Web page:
Donor challenge: Your generous donation will be matched 2-to-1 right now. Your $5 becomes $15! Dear Internet Archive Supporter,. I ask only. below zero cinco graus abaixo zero; 2 (EDUC) diploma m, título académico; delinquência juvenil. delinquent n adj delinquente m,f. delirious adj delirante;. Delinquência e criminalidade recenseadas dos jovens em Portugal: PM Ferreira, L Garcia, J Vala. 7, Noisy Data Set Identification. LPF Garcia.

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An exploratory study from a sample of institutionalized young offenders. Severe antisocial behaviour in adolescence is a matter of concern in every society, especially when it translates in juvenile delinquency that persists through adulthood. In this study, we asked a sample of institutionalized male juvenile offenders between 14 and 20 years old to fill several self-report measures to understand young delinquents and their social and academic conditions, behaviour, and individual dispositions.

Results reveal peculiarities on academic achievement, socioeconomic status and family size. Analysis confirmed the role of personality, self-concept, self-control and family environment on antisocial scores, especially psychoticism, neuroticism, social conformity, and family environment.

Different behavioural subtypes reflect differences in psychoticism, antisocial behaviour and family environment. However, there were no correlations between antisocial tendency and age, school year or family size. Our paper contributes to existing knowledge that supports intervention approaches, stressing that, unlike age, school year or family size, different types of behaviour may require differentiated interventions.

Antisocial behaviour, Adolescence, Delinquency. Hence, by definition, its study carries an immeasurable complexity due to the variability in antisocial manifestations, individuals, and trajectories. Such complex and heterogeneous nature, especially in adolescence, is well acknowledged in literature regarding this issue, and many theories have attempted to describe and explain the antisocial phenomenon, its origins, determinants, trajectories, manifestations, degrees of severity, and persistence mechanisms.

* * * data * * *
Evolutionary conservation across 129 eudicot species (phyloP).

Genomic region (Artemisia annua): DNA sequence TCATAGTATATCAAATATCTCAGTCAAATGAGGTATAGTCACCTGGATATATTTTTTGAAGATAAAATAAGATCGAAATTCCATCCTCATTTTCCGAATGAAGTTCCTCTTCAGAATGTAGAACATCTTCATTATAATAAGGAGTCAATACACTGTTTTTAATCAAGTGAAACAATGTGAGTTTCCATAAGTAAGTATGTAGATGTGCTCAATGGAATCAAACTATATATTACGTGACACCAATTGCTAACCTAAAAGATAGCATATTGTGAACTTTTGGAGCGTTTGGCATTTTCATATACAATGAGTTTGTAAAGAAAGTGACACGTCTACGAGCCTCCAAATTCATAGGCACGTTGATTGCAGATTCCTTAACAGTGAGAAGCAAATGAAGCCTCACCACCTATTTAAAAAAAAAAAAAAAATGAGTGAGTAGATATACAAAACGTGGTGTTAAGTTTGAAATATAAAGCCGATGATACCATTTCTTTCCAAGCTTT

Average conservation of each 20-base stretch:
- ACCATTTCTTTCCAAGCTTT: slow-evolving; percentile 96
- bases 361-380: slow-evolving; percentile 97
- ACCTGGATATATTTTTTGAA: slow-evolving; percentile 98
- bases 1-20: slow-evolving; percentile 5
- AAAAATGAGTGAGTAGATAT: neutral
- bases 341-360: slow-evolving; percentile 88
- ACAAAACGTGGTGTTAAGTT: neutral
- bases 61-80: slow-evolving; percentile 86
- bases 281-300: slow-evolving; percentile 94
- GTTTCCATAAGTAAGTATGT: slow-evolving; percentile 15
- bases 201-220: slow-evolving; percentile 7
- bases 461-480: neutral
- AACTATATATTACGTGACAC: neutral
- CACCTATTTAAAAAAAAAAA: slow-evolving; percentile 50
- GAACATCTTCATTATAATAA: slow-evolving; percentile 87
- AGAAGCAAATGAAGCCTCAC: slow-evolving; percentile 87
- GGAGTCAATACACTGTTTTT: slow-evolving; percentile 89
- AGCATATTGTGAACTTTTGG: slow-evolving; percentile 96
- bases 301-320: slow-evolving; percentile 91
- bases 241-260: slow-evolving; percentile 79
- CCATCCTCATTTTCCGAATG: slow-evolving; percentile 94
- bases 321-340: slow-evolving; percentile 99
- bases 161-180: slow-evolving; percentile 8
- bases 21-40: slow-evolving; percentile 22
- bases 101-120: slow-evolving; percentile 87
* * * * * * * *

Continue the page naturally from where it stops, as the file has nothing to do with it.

The author postulates the existence of two types of antisocial behaviour: LCP, on the contrary, is rarer, more severe and persistent across the lifespan. From this perspective, LCP antisocial individuals are somehow trapped by their circumstances, that is, at first by their characteristics and, later, by their contexts. In fact, little opportunity is available for this group of individuals to learn prosocial alternatives to their behaviours: A different, but equally important, framework for understanding adolescent antisocial behaviour is suggested by Tremblayplacing the focus on behavioural subtypes, rather than on age-of-onset.

According to this author, diverse types of antisocial behaviour entail different developmental trajectories as different resources and characteristics are involved in distinct types of antisocial behaviour. In fact, the frequency of overt behaviours like physical aggression generally decreases with age, while the frequency of covert behaviours such as rule breaking tends to increase. There are several individual and contextual factors that have been mentioned to contribute to increasing the severity of antisocial behaviour to the point where it is translated into long-term delinquency.

Farrington argues that delinquency is an element of a bigger syndrome of antisocial behaviour that tends to be persistent and relatively stable.

Among others, the author refers to impulsivity, low intelligence or poor school performancepoor parental rearing practices, antisocial family, and poverty as factors involved in the development of delinquency. Yet, the effect of socioeconomic conditions on antisocial behaviours may not be direct but mediated by other living conditions, such as family functioning Rutter et al. Hence, family structure factors single parenting, divorce, family dimension, etc.

In the scope of social functioning, self-concept is regarded both as risk factor and protective factor. Despite the uncertainties around this matter, one aspect appears to be consensual: In this sense, analysis regarding different components of self-concept appear to be particularly, since research has been pointing out peculiarities when it comes to physical and social components of self-concept in antisocial adolescents Salmivalli, ; Torregrosa et al.